RASSP virtual prototyping of DSP systems

C. Hein, J. Pridgen, W. Kline
1997 Proceedings of the 34th annual conference on Design automation conference - DAC '97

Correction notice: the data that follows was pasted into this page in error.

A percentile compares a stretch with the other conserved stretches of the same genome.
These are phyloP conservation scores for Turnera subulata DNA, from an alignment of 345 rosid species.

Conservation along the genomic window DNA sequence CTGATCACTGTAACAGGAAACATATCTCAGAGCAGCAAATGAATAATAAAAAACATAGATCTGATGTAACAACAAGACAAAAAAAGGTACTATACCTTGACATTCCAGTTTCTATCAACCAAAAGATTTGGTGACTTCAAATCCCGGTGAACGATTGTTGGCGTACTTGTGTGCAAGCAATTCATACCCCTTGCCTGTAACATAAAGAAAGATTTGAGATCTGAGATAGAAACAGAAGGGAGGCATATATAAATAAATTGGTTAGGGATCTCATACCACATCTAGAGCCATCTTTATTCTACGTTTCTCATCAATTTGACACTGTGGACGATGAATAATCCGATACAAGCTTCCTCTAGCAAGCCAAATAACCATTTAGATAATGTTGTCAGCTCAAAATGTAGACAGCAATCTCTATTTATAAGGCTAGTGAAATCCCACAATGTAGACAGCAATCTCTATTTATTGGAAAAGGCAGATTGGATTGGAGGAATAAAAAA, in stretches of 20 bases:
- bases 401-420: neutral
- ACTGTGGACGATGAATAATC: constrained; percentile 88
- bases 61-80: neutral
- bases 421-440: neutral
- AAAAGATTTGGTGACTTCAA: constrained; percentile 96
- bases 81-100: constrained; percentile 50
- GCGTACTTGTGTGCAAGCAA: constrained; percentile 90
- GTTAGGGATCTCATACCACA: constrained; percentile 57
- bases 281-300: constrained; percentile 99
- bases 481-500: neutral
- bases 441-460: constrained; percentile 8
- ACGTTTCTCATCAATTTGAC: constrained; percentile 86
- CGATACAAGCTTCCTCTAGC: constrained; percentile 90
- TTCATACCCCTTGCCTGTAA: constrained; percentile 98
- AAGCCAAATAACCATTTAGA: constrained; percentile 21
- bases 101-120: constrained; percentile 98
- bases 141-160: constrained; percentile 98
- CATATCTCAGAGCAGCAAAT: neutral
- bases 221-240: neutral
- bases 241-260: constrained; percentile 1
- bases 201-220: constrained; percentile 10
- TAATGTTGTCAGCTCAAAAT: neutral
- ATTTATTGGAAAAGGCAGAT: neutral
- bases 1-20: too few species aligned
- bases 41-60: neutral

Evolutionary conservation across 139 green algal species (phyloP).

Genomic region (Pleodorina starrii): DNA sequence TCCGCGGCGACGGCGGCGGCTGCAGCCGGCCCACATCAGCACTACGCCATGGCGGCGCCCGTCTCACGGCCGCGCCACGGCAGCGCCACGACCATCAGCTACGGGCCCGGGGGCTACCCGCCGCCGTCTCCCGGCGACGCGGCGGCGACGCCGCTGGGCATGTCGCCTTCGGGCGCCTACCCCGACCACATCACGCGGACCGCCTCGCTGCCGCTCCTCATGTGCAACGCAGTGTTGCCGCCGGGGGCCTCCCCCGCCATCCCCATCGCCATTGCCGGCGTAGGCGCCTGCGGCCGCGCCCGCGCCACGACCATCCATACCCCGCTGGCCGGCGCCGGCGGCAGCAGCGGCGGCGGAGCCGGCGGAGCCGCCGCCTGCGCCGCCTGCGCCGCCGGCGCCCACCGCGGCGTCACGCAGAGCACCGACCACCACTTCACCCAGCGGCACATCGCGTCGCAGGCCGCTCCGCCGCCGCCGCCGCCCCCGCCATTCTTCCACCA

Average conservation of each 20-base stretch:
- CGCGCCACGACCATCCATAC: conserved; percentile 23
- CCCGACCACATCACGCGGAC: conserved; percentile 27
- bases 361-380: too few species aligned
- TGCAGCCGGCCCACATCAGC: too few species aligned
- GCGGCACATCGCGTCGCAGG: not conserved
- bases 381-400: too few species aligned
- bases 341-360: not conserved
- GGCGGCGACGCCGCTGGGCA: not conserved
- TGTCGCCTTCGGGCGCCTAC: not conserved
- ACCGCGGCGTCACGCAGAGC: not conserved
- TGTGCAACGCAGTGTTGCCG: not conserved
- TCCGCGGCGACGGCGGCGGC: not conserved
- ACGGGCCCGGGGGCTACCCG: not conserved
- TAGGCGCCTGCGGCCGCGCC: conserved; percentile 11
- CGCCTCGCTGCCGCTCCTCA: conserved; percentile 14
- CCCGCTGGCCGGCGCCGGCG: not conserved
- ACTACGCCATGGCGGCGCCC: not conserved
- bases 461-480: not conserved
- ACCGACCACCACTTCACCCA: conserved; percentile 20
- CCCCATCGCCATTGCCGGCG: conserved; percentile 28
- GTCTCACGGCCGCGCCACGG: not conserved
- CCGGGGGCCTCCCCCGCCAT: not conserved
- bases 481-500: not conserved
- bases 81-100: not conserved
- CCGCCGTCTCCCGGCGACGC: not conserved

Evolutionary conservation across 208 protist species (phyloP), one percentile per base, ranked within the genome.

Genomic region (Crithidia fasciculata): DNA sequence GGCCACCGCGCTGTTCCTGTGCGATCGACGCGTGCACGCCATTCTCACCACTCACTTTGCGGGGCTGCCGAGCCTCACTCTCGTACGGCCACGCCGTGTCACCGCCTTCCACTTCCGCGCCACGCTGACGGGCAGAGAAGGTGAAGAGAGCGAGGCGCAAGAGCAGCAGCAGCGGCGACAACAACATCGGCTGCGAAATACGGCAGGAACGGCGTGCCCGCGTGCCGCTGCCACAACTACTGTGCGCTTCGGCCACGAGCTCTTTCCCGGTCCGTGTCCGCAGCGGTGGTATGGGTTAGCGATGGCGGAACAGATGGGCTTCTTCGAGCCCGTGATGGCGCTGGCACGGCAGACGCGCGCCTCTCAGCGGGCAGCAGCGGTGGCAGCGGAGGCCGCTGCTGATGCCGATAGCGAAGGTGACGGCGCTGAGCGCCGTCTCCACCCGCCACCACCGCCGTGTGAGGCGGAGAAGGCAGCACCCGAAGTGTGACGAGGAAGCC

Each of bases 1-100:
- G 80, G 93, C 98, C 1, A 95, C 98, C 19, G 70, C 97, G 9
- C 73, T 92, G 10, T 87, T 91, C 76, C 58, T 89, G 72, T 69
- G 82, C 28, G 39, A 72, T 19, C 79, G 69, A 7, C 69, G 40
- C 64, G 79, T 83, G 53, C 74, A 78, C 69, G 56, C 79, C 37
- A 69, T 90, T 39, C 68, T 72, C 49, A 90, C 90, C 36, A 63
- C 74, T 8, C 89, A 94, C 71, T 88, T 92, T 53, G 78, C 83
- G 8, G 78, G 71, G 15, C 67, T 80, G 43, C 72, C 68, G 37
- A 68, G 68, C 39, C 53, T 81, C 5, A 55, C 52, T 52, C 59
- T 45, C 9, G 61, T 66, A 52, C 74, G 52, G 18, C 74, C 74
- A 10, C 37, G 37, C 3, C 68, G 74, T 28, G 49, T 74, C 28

This paper describes a top-down hierarchical simulation process that dramatically accelerates the design-evolution of DSP systems when compared with traditional physical prototyping methods. A summary of the model abstraction hierarchy and purposes for the various types of models provides critical guidance in selecting appropriate abstractions to achieve accurate yet efficient simulations. The simulations enable rapid exploration of many more alternative software and hardware solutions than